Moscow has colder winters and hotter summers than London. The highest and lowest recorded temperatures range between +38deg C and -42 deg C. This demonstrates a substantial temperature differential, requiring Moscow buildings to work very hard to deal with extreme conditions. Although the modern Russian premier football league is split into two separate spring and autumn seasons, spectators will still be required to attend matches on both uncomfortably hot and uncomfortably cold days.

Therefore rather than produce a sealed façade, we decided to pursue a ventilated ‘winter-garden’ style façade approach. This allows the stadium to breathe in the spring and summer which compensates for some of the building’s ventilation requirements. The flexibility of the solution also provides excellent resistance against wind, rain and snow in the autumn and the winter.

Other considerations include the integration of movement joints and flexible fixings to compensate for the effect of expansion and contraction driven by the vast changes in temperature. We even proposed heating elements in the tips of the shingles to help resist icicle formation.

I was very fortunate to work with an excellent design team who explored every aspect of the façade geometry in infinitesimal detail utilising both the latest sophisticated 3D computer modelling techniques, combined with more old fashioned techniques of hand sketching and model making. These techniques allowed us to resolve the continual challenges and problems thrown up during detail design development. Ultimately we provided a comprehensive design solution incorporating lighting design, structural design, façade engineering and access and maintenance strategies.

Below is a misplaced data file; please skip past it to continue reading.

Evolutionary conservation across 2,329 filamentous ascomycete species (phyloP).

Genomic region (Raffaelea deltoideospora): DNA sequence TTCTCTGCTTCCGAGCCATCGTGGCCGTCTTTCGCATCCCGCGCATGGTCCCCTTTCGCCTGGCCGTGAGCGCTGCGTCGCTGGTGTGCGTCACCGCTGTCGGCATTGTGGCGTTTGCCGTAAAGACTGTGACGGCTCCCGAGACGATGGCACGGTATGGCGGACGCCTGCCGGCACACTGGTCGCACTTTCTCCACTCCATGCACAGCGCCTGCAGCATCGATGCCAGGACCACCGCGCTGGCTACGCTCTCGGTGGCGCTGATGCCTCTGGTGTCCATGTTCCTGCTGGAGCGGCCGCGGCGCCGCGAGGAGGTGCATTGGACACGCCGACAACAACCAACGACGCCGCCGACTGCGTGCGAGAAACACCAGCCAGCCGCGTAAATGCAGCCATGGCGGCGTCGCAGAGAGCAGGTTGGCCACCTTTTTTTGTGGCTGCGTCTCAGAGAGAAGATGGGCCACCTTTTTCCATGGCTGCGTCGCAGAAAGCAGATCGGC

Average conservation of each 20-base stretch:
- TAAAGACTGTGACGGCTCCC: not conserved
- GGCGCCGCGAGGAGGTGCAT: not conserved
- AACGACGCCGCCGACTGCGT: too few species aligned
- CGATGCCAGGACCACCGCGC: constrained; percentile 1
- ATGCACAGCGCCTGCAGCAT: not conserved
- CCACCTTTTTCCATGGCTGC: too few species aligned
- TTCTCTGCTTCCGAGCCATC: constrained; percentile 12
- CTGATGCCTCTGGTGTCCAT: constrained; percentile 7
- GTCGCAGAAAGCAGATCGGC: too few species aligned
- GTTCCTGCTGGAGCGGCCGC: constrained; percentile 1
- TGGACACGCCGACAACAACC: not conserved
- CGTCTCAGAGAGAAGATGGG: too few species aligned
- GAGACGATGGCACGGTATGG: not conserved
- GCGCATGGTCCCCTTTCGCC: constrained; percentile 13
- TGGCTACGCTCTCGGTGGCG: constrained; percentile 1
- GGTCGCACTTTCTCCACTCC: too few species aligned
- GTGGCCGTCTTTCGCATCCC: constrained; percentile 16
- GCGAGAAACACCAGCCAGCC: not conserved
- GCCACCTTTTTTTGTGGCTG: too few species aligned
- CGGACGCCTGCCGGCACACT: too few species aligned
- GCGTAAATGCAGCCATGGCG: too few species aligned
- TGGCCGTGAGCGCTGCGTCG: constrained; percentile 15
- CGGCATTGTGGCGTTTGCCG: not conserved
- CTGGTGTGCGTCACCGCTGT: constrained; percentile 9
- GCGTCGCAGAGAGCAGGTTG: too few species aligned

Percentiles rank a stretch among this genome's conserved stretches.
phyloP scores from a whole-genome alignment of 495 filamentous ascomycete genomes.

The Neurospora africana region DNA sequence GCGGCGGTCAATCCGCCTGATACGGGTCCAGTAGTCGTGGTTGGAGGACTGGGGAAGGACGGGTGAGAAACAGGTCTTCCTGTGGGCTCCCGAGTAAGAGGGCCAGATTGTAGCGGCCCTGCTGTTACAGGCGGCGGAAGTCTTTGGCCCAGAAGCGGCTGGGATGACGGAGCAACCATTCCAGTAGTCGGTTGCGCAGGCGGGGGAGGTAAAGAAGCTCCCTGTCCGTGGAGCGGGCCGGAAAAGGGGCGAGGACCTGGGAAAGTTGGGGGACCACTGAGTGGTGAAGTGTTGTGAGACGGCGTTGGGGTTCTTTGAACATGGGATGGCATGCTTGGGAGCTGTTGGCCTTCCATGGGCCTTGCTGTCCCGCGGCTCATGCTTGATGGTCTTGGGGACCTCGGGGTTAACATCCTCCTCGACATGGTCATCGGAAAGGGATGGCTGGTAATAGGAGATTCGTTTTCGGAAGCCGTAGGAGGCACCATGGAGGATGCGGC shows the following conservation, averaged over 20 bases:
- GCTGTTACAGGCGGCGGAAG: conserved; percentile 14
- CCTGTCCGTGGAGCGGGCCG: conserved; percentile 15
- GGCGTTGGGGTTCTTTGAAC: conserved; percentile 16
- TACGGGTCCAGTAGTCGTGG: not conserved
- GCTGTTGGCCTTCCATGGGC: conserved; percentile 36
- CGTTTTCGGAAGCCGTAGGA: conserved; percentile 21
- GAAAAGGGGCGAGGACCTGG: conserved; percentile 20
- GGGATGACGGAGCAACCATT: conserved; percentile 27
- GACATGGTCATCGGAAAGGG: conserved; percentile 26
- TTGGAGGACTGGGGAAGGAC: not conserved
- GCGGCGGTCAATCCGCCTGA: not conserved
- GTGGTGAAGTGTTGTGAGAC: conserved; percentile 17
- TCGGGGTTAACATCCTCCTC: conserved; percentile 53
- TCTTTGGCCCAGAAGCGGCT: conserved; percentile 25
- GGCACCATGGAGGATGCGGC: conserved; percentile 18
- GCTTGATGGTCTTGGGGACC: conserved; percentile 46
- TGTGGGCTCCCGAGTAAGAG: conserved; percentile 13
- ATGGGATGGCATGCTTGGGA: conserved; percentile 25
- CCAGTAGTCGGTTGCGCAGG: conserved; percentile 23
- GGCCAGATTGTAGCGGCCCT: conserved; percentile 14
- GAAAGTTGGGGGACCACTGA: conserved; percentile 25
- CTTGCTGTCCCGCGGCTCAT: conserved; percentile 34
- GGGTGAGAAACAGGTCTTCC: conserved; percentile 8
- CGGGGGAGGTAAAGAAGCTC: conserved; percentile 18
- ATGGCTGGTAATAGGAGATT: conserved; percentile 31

Spartak Stadium represents Dexter Moren Associates’ first completed sports stadium. How has the complexity of this project differed from hotel projects you’ve worked on?

The sheer size and scale of the building façade of this type requires a considerably different way of thinking to a typical Hotel. With our hotels we normally endeavour to use façade systems on the market in interesting and creative ways. With the stadium we had to basically  invent our own bespoke fully engineered façade solution to suit the specific project and the site’s environmental conditions.

When we were looking at the size and quantity of shingles to wrap around the whole form we discovered that the fewer and larger the shingles, the better the overall appearance as this helped to break the overall scale of the building visually. We realised that around 600 shingles would cover the whole building, although each one would need to measure approximately 8m wide by 5m high. Whilst this seemed like an extreme approach, if the shingles had been of smaller unit sizes, it would have meant a considerably larger quantity, much more fixings, a longer construction time, more complexity and therefore more cost. In the end each giant shingle was constructed to this size consisting of 9 constituent parts of strengthened coloured glass with associated framing, fixings and a space frame type backing structure.